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A Revival of Asti Spumante and Panettone

A revelatory evening hips our editor-in-chief to the contemporary delights of two well-known Italian products, Asti Spumante and Panettone.

Asti Spumante and Panettone.

Asti Spumante and Panettone.

Is it possible that Panettone is in vogue? You know, the traditional Italian bread, sweet and (typically) spiked with raisins, dried fruit and nuts, mad gifted during the holidays and often, as a result, re-gifted to a nearly similar extent. Stacked, colorful boxes of Panettone, in stores and in homes, are nearly as ubiquitous in December as Christmas lights and holiday ads.

And when did Asti Spumante become cool? You know, the sparkling wine that middle-class Italian-Americans quaffed at weddings or any other special occasion. I probably hadn’t had any Asti Spumante since my high school graduation. Or maybe it was Cousin Marie’s wedding…

But there I was, in a stylish Manhattan event space on an early November evening, not only eating sophisticated Panettone offerings from a famous NYC bakery but pairing the delicacies with both aromatic Asti Spumante and its fragrant and slightly fizzy sidekick, Moscato d’Asti. It was a revelation.

The Panettone, prepared by Settepani Bakery in Williamsburg, Brooklyn, and presented by Bilena Settepani, the sunshine-to-the-square-inch baker and daughter of the founder, came in a variety of rich colors and flavors, including pistachio and Nutella (respectively). In many ways, Ms. Settepani is the face of the Panettone revival, a social media star who was infused her family business with enthusiasm and creativity, offering unique Panettone offerings year-round with themed approaches to each month (think red velvet Panettone in February for Valentine’s Day). I mean, if anyone could successfully bring an ancient Italian holiday bread to TikTok, year-round, it would be the young Ms. Settepani.

Bilena Settepani of Settepani Bakery.
Bilena Settepani of Settepani Bakery.

For me, though, the night’s real revelation was the Asti Spumante and Moscato d’Asti. As mentioned, it has been a while, and I was surprised to learn that both wines had a DOCG designation, Italy’s highest recognition for wine. The sparkling Asti Spumante — aromatic and crisp, with notes of fruit, flowers, and herbs — served as a refreshing aperitivo sipped with the savory antipasti offered, including cured meats and aged cheese (though I could also imagine it pairing very well with the Panettone). In fact, I thought of quite a few distinct dishes, including spicy Asian to fried seafood, and even rich pastas, that would pair very well with the Asti Spumante.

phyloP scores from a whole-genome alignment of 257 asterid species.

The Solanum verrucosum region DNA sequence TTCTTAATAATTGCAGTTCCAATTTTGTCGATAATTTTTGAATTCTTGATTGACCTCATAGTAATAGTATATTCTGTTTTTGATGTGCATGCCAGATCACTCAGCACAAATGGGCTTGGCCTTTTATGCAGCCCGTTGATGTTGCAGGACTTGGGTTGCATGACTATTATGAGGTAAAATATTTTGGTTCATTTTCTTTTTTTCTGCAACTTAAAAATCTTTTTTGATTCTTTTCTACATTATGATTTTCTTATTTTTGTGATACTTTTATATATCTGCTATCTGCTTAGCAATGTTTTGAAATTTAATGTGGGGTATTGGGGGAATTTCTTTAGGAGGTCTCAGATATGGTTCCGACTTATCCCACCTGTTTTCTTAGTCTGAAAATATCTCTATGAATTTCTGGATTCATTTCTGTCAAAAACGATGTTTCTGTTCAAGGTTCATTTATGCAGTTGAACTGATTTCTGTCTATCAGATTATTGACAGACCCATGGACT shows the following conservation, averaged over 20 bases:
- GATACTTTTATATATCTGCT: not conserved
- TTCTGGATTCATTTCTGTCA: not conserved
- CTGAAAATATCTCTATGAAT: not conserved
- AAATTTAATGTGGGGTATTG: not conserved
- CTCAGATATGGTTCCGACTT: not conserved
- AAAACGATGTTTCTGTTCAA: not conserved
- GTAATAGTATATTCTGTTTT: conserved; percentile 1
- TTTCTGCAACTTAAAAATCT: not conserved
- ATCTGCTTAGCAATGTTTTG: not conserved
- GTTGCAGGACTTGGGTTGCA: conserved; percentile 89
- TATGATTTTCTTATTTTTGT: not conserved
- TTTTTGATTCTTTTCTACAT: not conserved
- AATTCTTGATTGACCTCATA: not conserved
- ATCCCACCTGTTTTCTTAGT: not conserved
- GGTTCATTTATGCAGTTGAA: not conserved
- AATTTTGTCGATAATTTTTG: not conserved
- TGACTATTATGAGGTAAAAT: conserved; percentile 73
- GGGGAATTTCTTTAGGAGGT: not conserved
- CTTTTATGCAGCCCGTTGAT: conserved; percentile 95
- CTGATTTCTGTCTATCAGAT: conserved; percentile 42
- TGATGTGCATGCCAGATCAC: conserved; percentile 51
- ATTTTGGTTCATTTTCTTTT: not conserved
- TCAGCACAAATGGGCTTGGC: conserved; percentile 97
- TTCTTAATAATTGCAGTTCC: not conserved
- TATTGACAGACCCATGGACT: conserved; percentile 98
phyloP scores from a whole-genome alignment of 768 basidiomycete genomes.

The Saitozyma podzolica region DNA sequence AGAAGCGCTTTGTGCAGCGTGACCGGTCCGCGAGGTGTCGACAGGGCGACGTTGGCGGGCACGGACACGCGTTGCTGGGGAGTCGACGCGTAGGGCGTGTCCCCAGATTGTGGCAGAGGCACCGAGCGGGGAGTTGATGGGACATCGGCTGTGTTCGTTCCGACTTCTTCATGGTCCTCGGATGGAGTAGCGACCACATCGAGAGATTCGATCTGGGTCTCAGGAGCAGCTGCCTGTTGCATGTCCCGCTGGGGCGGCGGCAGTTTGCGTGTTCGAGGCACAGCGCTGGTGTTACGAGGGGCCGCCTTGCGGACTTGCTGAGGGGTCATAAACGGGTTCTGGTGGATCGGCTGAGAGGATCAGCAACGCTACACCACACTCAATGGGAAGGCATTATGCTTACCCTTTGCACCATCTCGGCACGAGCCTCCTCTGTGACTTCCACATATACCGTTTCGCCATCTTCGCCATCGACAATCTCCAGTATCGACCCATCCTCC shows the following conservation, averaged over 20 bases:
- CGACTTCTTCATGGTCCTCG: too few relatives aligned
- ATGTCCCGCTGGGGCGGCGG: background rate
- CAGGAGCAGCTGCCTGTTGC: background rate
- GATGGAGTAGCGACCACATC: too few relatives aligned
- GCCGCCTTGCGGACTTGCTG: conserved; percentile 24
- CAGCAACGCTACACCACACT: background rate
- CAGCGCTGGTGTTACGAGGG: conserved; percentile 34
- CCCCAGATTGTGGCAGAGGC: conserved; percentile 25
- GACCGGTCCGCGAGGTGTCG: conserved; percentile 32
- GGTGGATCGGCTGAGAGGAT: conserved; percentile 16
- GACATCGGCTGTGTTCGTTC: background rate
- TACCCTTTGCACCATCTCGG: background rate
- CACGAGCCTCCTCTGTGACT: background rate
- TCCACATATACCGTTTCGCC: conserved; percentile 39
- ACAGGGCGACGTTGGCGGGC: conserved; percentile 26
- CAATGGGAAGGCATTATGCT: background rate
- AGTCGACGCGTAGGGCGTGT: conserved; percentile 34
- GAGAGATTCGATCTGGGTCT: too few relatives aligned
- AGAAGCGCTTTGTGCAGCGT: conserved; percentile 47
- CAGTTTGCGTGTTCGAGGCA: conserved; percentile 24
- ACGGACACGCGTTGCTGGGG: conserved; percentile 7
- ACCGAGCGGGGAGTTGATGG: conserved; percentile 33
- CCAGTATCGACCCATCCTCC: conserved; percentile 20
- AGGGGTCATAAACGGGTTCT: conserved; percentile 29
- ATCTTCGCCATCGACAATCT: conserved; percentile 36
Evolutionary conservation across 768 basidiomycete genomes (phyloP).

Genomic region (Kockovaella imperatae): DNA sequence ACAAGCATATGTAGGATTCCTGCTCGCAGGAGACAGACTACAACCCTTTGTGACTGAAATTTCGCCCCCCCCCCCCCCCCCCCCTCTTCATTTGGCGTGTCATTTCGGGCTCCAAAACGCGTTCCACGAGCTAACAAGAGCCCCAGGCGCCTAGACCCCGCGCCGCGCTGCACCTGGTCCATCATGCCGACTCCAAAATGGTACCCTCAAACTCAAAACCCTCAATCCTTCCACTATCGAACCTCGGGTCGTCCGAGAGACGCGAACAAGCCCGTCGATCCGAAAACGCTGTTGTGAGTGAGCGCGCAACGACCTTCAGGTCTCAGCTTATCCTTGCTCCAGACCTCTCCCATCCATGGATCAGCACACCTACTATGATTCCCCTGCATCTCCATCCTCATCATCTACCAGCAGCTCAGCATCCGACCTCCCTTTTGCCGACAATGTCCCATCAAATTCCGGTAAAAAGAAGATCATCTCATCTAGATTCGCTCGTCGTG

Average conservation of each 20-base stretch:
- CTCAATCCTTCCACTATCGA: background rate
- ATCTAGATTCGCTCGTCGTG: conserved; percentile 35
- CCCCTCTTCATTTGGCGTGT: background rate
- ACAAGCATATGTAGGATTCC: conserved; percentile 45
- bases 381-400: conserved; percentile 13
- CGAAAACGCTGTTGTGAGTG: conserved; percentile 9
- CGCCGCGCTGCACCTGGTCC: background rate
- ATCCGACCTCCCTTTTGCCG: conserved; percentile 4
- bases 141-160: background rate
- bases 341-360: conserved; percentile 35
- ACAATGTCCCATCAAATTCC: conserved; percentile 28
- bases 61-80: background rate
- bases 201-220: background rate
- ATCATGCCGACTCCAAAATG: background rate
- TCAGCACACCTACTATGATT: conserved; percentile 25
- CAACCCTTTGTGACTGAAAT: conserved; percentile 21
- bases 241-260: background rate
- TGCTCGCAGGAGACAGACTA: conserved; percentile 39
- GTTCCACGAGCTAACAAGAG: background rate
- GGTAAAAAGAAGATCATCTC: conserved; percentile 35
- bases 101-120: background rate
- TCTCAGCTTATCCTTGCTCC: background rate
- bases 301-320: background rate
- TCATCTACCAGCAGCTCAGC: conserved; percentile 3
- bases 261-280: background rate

The Asti Spumante was, in fact, paired later with the Panettone, and the fragrant, soft frizzante complimented the dolce of the bread, especially those infused with luscious creams, cutting the mouthfeel and making each new bite feel like a first.

Both wines, with their low ABV and consistently refreshing effect, had me thinking I had discovered the new “Rosé all day.” If I could only come up with the slogan…

The Asti Spumante / Settepani Bakery event in NYC.
The Asti Spumante / Settepani Bakery event in NYC.

The quality of both wines should not have come as a surprise. They come from Piemonte, the northern region considered among the finest for wine production (Barolo and Barbaresco anyone?). The white Moscato grape is less heralded than its red neighbor, Nebbiolo, but it’s the same terroir, at the foot of the Alps and close to the sea, that produces among the world’s finest grapes. The boundaries for production of Asti Spumante and Moscato d’Asti were established in 1932 and cover 51 communes (all DOCG) over three provinces.

This is great news for American consumers as there is enough production of both varieties to accommodate what is sure to be America’s next “it” wines from Italy. Count me in.

Now, back to that slogan…

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